However, it is worth noting that when Wilshere emerged with the reserves, he was playing wide on the right hand side, cutting in onto his favoured left foot. Ramsey played in a similar way to this against Manchester City, based on the right but spending a lot of time infield, with greater creative influence (although unlike Wilshere he is right-footed), showing there is an opening for such a player in that area in this Arsenal side. Cazorla’s aptitude out wide could also see him develop an understanding with either of those two players, drifting wide as they go central, as he does on the side with Lukas Podolski.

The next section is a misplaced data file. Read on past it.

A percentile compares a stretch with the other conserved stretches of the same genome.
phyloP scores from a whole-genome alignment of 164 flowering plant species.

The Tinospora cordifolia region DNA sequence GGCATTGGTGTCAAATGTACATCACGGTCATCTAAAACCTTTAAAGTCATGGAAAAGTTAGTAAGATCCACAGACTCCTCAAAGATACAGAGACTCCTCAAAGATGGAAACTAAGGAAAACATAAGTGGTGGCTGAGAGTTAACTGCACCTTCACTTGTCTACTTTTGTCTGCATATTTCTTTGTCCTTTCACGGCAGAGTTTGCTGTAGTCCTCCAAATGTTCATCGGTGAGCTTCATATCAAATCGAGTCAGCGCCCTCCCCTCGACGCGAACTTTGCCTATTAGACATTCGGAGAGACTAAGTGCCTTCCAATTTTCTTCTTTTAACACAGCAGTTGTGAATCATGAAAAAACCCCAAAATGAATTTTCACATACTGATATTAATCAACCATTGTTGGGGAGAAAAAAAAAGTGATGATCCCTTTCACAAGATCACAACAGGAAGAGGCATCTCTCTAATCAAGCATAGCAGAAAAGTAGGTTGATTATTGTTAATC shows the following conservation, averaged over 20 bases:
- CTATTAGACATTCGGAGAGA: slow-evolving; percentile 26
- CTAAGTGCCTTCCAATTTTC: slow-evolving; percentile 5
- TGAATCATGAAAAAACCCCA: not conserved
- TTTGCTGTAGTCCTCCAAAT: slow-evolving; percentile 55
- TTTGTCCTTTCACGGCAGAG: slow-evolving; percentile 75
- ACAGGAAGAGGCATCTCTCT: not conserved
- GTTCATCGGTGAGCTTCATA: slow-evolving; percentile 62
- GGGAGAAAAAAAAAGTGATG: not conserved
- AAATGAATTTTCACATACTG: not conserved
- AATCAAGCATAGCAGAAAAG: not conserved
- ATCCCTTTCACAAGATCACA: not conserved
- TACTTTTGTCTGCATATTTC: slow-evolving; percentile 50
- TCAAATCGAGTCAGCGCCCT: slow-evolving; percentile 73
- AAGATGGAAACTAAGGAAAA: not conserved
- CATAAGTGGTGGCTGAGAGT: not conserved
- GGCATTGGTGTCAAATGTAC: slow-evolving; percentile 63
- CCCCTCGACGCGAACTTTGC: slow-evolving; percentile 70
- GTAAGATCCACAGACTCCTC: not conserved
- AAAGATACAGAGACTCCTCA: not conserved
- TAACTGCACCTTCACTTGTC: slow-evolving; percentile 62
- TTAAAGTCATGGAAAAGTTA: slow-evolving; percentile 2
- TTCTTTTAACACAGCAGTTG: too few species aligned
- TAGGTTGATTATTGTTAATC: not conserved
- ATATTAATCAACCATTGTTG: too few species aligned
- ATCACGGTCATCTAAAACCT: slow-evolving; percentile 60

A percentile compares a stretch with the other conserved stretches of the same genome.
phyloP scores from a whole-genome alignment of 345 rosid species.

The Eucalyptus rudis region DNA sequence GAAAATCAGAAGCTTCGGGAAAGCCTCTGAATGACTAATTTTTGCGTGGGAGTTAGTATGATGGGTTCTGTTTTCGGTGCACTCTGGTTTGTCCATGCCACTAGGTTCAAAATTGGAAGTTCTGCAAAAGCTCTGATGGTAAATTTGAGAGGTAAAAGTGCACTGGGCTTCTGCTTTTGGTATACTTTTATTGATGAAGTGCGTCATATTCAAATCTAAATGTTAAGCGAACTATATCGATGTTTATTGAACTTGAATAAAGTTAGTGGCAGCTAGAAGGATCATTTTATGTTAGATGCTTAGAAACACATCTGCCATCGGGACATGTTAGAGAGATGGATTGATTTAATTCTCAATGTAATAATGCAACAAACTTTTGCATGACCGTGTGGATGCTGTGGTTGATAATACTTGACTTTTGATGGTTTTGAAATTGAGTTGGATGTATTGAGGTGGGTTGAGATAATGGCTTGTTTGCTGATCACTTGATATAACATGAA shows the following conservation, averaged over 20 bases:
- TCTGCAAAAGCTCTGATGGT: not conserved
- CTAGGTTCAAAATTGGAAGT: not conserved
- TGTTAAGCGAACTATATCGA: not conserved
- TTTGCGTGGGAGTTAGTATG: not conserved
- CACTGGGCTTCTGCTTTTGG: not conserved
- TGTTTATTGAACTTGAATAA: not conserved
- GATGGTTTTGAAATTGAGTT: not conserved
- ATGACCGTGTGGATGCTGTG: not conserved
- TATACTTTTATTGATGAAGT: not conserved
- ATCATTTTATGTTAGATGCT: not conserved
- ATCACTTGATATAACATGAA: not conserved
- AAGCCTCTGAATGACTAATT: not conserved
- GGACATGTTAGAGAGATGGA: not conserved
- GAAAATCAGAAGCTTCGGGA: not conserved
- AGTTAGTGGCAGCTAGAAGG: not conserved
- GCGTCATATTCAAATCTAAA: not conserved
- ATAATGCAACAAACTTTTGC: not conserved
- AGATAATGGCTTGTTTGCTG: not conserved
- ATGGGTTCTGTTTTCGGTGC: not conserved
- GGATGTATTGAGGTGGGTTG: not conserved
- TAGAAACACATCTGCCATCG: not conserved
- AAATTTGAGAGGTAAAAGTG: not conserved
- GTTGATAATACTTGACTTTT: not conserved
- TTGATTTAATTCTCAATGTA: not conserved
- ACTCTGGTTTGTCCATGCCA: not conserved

Relying on Arteta for a full season, with only Coquelin and Frimpong as his backup would unfair on the Spaniard and a recipe for disaster. Arsène Wenger is said to envisage Diaby to be a holding midfielder in the long term and he did partner Wilshere on a number of occasions in the 10/11 season; most notably in the infamous 4-4 draw with Newcastle. For the 48 minutes before Diaby received his red card, the midfield trio of himself, Wilshere and Cesc Fàbregas looked outstanding, with the former two operating as a perfectly balanced midfield pivot. The idea of a Diaby-Wilshere-Cazorla midfield is one that, fitness permitting, will grow and grow through the season.